Dustin E Schones, Ph.D.
- Associate Professor, Department of Diabetes Complications and Metabolism
Dustin E Schones, Ph.D.
- Metabolic Disease
- 2017 to present - Associate Professor, Department of Diabetes and Metabolic Diseases Research, Beckman Research Institute of City of Hope, Duarte, CA
- 2014 to 2017 - Assistant Professor, Department of Diabetes and Metabolic Diseases Research, Beckman Research Institute of City of Hope, Duarte, CA
- 2010 to 2014 - Assistant Professor, Department of Cancer Biology, Beckman Research Institute, City of Hope, Duarte, CA
- 2006 to 2010 - Postdoctoral Fellow, National Heart, Lung, and Blood Institute, National Institutes of Health, Bethesda, MD
- 2003 to 2006 - Graduate Research Assistant, Cold Spring Harbor Laboratory, Cold Spring Harbor, NY
- Diabetes Complications & Metabolism
- 2006 - Stony Brook University, Stony Brook, NY, Ph.D
- 2001 - Boston College, Chestnut Hill, Mass., B.A.
Complex metabolic diseases such as cancer, diabetes and obesity result from the interaction of multiple genetic and environmental factors. We are exploring the interaction of epigenetic and genetic variation in the development of complex disease. We utilize an integrative approach combining computational and experimental approaches to study these problems. Genome-wide profiles of transcription factor binding, chromatin modifications, gene expression and genetic variation all provide one-dimensional views of genome regulation. To truly understand the regulatory networks involved in normal development – and how these networks are disrupted in disease – we must integrate these data sets.
We recently reported that one manner by which environmental factors can alter molecular pathways is through modifications to chromatin. We demonstrated that high fat diet leads to chromatin remodeling in the liver of mice and that this chromatin remodeling occurs mostly at liver regulatory regions. We furthermore showed that the regions of greatest diet-induced remodeling are strain dependent, indicating a role for genetic factors to influence this response. We are now expanding this study by using a large panel of genetically distinct strains that show phenotypic diversity in terms of metabolic disease. We have characterized several genomic loci that are unique to strains that are resistant to metabolic disease and we are investigating the effect of manipulation of these loci on development of metabolic disease. We believe this represents an attractive pathway to novel therapeutics. We are additionally investigating the potential persistence of diet-induced chromatin remodeling upon the removal of high fat diet. This is important because many individuals who develop metabolic diseases have susceptibility to metabolic complications later in life, even if they are able to mitigate disease progression through lifestyle changes.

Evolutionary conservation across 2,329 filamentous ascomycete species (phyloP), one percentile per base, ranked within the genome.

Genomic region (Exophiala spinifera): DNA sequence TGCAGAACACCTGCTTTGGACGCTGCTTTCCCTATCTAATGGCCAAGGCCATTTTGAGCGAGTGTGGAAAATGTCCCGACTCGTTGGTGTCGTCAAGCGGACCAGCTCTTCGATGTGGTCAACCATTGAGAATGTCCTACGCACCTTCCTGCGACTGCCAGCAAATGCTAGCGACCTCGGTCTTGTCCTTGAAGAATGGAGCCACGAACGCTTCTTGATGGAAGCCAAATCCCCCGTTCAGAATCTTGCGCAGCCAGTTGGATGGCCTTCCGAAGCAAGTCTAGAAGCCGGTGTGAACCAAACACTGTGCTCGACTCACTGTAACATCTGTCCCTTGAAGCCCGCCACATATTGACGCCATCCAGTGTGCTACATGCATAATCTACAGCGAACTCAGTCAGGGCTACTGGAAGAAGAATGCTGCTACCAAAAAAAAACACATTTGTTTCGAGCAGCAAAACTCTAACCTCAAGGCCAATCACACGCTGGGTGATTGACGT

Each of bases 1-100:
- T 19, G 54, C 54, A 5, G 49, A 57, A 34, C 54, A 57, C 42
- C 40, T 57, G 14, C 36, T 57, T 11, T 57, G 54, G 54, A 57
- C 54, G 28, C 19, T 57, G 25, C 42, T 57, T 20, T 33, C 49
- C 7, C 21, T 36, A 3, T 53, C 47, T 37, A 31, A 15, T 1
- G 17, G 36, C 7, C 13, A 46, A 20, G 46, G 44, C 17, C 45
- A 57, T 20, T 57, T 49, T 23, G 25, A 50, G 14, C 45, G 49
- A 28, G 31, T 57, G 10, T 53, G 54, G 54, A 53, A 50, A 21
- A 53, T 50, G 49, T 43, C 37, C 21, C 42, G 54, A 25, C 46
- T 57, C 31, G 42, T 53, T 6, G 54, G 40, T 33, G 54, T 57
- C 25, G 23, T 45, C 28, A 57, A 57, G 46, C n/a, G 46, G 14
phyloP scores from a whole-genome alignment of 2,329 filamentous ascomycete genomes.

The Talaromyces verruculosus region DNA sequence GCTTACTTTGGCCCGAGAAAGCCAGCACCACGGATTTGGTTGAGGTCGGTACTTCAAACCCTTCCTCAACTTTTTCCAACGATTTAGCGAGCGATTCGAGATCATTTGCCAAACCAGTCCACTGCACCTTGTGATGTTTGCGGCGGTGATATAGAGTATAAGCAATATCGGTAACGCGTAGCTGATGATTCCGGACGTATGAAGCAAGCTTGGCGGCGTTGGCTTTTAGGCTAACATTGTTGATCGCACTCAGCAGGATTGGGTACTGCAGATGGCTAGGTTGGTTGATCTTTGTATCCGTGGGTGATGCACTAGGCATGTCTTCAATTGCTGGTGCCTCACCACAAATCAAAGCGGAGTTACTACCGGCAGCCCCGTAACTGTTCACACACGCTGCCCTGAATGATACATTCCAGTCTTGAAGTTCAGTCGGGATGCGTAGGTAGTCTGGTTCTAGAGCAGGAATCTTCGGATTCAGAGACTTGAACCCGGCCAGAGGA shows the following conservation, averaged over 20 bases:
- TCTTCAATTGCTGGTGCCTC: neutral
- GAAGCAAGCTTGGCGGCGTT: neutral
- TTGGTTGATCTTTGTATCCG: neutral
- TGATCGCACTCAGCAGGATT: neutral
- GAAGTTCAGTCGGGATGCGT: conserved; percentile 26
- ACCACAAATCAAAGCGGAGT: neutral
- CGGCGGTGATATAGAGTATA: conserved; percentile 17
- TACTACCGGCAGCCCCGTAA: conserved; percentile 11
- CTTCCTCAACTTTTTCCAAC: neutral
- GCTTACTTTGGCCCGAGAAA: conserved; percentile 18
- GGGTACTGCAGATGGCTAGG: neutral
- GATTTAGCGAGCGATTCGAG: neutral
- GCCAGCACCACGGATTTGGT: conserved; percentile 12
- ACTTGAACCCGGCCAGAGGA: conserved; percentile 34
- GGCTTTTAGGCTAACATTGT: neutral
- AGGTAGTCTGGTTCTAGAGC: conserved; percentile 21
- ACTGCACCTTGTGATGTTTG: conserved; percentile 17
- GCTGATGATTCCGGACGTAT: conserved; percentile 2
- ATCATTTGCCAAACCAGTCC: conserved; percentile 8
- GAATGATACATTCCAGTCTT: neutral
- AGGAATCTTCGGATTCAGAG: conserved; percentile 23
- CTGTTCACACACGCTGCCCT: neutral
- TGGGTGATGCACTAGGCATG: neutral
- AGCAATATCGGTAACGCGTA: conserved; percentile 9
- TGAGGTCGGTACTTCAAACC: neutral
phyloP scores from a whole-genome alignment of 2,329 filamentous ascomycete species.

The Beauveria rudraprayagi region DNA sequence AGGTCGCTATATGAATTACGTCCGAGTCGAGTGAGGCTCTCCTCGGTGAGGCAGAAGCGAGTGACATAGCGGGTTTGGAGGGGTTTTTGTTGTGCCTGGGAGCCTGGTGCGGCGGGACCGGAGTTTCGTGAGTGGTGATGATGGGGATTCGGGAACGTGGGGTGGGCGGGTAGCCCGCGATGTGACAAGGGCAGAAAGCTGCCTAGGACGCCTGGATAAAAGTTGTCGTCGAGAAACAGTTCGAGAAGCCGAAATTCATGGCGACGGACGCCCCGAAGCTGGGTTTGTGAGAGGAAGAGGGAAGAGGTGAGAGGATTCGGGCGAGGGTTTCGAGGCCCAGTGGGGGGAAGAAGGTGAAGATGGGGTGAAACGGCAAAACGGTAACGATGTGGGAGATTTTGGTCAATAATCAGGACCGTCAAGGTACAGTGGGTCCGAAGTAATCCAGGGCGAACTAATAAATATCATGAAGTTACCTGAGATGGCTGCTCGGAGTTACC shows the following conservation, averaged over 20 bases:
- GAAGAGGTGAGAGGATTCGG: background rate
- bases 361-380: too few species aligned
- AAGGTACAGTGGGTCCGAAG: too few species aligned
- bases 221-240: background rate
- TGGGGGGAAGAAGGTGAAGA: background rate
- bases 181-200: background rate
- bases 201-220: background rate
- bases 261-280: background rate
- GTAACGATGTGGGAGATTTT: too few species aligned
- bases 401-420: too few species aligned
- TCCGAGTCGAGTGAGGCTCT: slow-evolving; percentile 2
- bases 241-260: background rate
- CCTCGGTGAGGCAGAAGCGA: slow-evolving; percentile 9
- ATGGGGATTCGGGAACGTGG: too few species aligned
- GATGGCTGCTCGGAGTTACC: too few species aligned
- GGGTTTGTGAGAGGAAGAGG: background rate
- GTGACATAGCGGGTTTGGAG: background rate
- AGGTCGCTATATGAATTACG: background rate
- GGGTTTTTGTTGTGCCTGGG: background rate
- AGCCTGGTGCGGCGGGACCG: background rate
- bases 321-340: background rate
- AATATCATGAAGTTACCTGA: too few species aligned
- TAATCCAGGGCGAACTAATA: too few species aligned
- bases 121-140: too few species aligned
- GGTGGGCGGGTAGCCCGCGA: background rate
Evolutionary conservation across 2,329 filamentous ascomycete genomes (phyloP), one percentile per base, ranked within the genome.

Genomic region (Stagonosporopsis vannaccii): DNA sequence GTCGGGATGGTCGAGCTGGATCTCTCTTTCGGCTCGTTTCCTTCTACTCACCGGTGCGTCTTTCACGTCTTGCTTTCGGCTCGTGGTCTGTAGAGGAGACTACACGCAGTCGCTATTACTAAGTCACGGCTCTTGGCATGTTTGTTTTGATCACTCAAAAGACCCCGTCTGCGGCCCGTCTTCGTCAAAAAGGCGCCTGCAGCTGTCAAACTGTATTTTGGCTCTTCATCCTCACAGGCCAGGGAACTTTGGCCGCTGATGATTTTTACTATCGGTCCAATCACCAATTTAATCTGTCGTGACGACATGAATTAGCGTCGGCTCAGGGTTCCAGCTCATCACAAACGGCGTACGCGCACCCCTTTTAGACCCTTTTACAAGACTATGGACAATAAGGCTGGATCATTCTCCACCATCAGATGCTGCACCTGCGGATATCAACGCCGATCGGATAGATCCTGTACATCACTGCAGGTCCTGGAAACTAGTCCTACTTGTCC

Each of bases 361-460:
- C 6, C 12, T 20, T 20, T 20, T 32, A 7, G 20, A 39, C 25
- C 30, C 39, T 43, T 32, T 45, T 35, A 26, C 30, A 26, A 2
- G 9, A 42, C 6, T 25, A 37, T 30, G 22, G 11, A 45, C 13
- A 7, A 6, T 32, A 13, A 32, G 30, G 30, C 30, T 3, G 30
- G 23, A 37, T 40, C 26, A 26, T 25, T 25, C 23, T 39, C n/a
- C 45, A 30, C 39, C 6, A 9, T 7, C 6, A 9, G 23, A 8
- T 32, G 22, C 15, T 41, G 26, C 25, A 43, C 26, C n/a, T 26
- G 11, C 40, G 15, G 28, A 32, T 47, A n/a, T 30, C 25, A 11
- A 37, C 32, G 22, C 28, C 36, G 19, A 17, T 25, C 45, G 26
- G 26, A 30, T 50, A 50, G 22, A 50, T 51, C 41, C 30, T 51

Another area of interest is in the establishment of chromatin domains in development and how disruption of these domains leads to disease progression. We have demonstrated that repressive heterochromatin domains are established at specific genomic loci at certain stages of hematopoietic stem cell differentiation and that this chromatin modification leads to altered chromatin environment. We have furthermore been investigating how environmental factors to disrupt chromatin domains and the potential for these alterations to contribute to disease.